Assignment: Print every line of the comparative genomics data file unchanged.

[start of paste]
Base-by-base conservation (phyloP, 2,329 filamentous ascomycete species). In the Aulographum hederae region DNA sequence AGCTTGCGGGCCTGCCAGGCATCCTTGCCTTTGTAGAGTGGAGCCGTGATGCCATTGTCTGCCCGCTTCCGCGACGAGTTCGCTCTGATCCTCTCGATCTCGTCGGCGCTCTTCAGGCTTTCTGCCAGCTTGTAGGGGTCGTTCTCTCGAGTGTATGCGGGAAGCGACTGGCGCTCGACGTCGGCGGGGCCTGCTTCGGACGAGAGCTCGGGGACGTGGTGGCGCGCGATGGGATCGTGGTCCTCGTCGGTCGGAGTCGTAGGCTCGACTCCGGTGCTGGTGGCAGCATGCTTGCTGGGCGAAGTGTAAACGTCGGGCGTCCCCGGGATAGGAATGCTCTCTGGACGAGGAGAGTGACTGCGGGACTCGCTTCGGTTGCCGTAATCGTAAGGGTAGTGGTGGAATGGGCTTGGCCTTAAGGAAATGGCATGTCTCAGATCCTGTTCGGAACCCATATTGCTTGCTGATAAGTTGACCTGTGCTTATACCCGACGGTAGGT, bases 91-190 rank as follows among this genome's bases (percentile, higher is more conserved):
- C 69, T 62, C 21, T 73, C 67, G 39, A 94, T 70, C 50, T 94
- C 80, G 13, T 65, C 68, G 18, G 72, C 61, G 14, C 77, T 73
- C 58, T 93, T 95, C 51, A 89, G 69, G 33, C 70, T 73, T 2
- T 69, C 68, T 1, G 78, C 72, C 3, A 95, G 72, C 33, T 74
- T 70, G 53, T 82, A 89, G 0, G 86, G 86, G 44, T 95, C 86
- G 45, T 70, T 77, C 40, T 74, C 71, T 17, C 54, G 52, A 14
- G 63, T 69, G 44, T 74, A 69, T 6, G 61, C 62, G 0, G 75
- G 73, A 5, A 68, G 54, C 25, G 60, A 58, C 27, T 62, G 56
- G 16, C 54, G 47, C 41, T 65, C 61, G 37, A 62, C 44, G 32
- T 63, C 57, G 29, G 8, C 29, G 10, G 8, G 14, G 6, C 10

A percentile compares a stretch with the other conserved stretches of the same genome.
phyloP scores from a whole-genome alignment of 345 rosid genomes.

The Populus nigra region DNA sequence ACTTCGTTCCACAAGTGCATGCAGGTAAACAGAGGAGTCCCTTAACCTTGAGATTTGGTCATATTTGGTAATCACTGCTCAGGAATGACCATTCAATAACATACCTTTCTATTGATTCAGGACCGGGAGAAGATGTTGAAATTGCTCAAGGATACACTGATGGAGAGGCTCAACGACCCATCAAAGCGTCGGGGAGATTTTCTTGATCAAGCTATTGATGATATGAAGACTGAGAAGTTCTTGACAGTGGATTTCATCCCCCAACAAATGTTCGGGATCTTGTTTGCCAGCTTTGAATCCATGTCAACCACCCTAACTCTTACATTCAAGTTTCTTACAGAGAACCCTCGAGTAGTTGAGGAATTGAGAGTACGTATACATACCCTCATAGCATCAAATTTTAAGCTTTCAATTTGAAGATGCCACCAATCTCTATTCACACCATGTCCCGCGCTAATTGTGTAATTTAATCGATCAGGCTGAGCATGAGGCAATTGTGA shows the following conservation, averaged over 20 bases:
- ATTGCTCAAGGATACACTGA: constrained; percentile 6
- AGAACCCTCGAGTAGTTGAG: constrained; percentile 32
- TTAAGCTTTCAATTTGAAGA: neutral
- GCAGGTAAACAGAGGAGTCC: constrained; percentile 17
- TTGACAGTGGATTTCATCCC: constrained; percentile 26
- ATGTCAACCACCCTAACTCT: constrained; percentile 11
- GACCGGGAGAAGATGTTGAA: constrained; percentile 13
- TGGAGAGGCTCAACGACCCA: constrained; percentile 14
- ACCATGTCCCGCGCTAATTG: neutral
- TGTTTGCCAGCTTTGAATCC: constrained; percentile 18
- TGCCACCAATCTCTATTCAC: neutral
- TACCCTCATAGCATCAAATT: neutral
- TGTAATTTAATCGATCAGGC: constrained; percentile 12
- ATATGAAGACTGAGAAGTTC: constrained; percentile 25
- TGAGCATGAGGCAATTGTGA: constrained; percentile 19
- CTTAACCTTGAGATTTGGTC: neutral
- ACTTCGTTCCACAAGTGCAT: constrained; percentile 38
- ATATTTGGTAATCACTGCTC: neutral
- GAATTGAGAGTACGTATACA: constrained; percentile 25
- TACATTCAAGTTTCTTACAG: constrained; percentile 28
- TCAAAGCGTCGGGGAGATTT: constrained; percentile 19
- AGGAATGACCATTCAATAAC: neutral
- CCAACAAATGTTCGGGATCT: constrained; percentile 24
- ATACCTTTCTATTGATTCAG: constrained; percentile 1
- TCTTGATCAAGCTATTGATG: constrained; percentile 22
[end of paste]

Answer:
Base-by-base conservation (phyloP, 2,329 filamentous ascomycete species). In the Aulographum hederae region DNA sequence AGCTTGCGGGCCTGCCAGGCATCCTTGCCTTTGTAGAGTGGAGCCGTGATGCCATTGTCTGCCCGCTTCCGCGACGAGTTCGCTCTGATCCTCTCGATCTCGTCGGCGCTCTTCAGGCTTTCTGCCAGCTTGTAGGGGTCGTTCTCTCGAGTGTATGCGGGAAGCGACTGGCGCTCGACGTCGGCGGGGCCTGCTTCGGACGAGAGCTCGGGGACGTGGTGGCGCGCGATGGGATCGTGGTCCTCGTCGGTCGGAGTCGTAGGCTCGACTCCGGTGCTGGTGGCAGCATGCTTGCTGGGCGAAGTGTAAACGTCGGGCGTCCCCGGGATAGGAATGCTCTCTGGACGAGGAGAGTGACTGCGGGACTCGCTTCGGTTGCCGTAATCGTAAGGGTAGTGGTGGAATGGGCTTGGCCTTAAGGAAATGGCATGTCTCAGATCCTGTTCGGAACCCATATTGCTTGCTGATAAGTTGACCTGTGCTTATACCCGACGGTAGGT, bases 91-190 rank as follows among this genome's bases (percentile, higher is more conserved):
- C 69, T 62, C 21, T 73, C 67, G 39, A 94, T 70, C 50, T 94
- C 80, G 13, T 65, C 68, G 18, G 72, C 61, G 14, C 77, T 73
- C 58, T 93, T 95, C 51, A 89, G 69, G 33, C 70, T 73, T 2
- T 69, C 68, T 1, G 78, C 72, C 3, A 95, G 72, C 33, T 74
- T 70, G 53, T 82, A 89, G 0, G 86, G 86, G 44, T 95, C 86
- G 45, T 70, T 77, C 40, T 74, C 71, T 17, C 54, G 52, A 14
- G 63, T 69, G 44, T 74, A 69, T 6, G 61, C 62, G 0, G 75
- G 73, A 5, A 68, G 54, C 25, G 60, A 58, C 27, T 62, G 56
- G 16, C 54, G 47, C 41, T 65, C 61, G 37, A 62, C 44, G 32
- T 63, C 57, G 29, G 8, C 29, G 10, G 8, G 14, G 6, C 10

A percentile compares a stretch with the other conserved stretches of the same genome.
phyloP scores from a whole-genome alignment of 345 rosid genomes.

The Populus nigra region DNA sequence ACTTCGTTCCACAAGTGCATGCAGGTAAACAGAGGAGTCCCTTAACCTTGAGATTTGGTCATATTTGGTAATCACTGCTCAGGAATGACCATTCAATAACATACCTTTCTATTGATTCAGGACCGGGAGAAGATGTTGAAATTGCTCAAGGATACACTGATGGAGAGGCTCAACGACCCATCAAAGCGTCGGGGAGATTTTCTTGATCAAGCTATTGATGATATGAAGACTGAGAAGTTCTTGACAGTGGATTTCATCCCCCAACAAATGTTCGGGATCTTGTTTGCCAGCTTTGAATCCATGTCAACCACCCTAACTCTTACATTCAAGTTTCTTACAGAGAACCCTCGAGTAGTTGAGGAATTGAGAGTACGTATACATACCCTCATAGCATCAAATTTTAAGCTTTCAATTTGAAGATGCCACCAATCTCTATTCACACCATGTCCCGCGCTAATTGTGTAATTTAATCGATCAGGCTGAGCATGAGGCAATTGTGA shows the following conservation, averaged over 20 bases:
- ATTGCTCAAGGATACACTGA: constrained; percentile 6
- AGAACCCTCGAGTAGTTGAG: constrained; percentile 32
- TTAAGCTTTCAATTTGAAGA: neutral
- GCAGGTAAACAGAGGAGTCC: constrained; percentile 17
- TTGACAGTGGATTTCATCCC: constrained; percentile 26
- ATGTCAACCACCCTAACTCT: constrained; percentile 11
- GACCGGGAGAAGATGTTGAA: constrained; percentile 13
- TGGAGAGGCTCAACGACCCA: constrained; percentile 14
- ACCATGTCCCGCGCTAATTG: neutral
- TGTTTGCCAGCTTTGAATCC: constrained; percentile 18
- TGCCACCAATCTCTATTCAC: neutral
- TACCCTCATAGCATCAAATT: neutral
- TGTAATTTAATCGATCAGGC: constrained; percentile 12
- ATATGAAGACTGAGAAGTTC: constrained; percentile 25
- TGAGCATGAGGCAATTGTGA: constrained; percentile 19
- CTTAACCTTGAGATTTGGTC: neutral
- ACTTCGTTCCACAAGTGCAT: constrained; percentile 38
- ATATTTGGTAATCACTGCTC: neutral
- GAATTGAGAGTACGTATACA: constrained; percentile 25
- TACATTCAAGTTTCTTACAG: constrained; percentile 28
- TCAAAGCGTCGGGGAGATTT: constrained; percentile 19
- AGGAATGACCATTCAATAAC: neutral
- CCAACAAATGTTCGGGATCT: constrained; percentile 24
- ATACCTTTCTATTGATTCAG: constrained; percentile 1
- TCTTGATCAAGCTATTGATG: constrained; percentile 22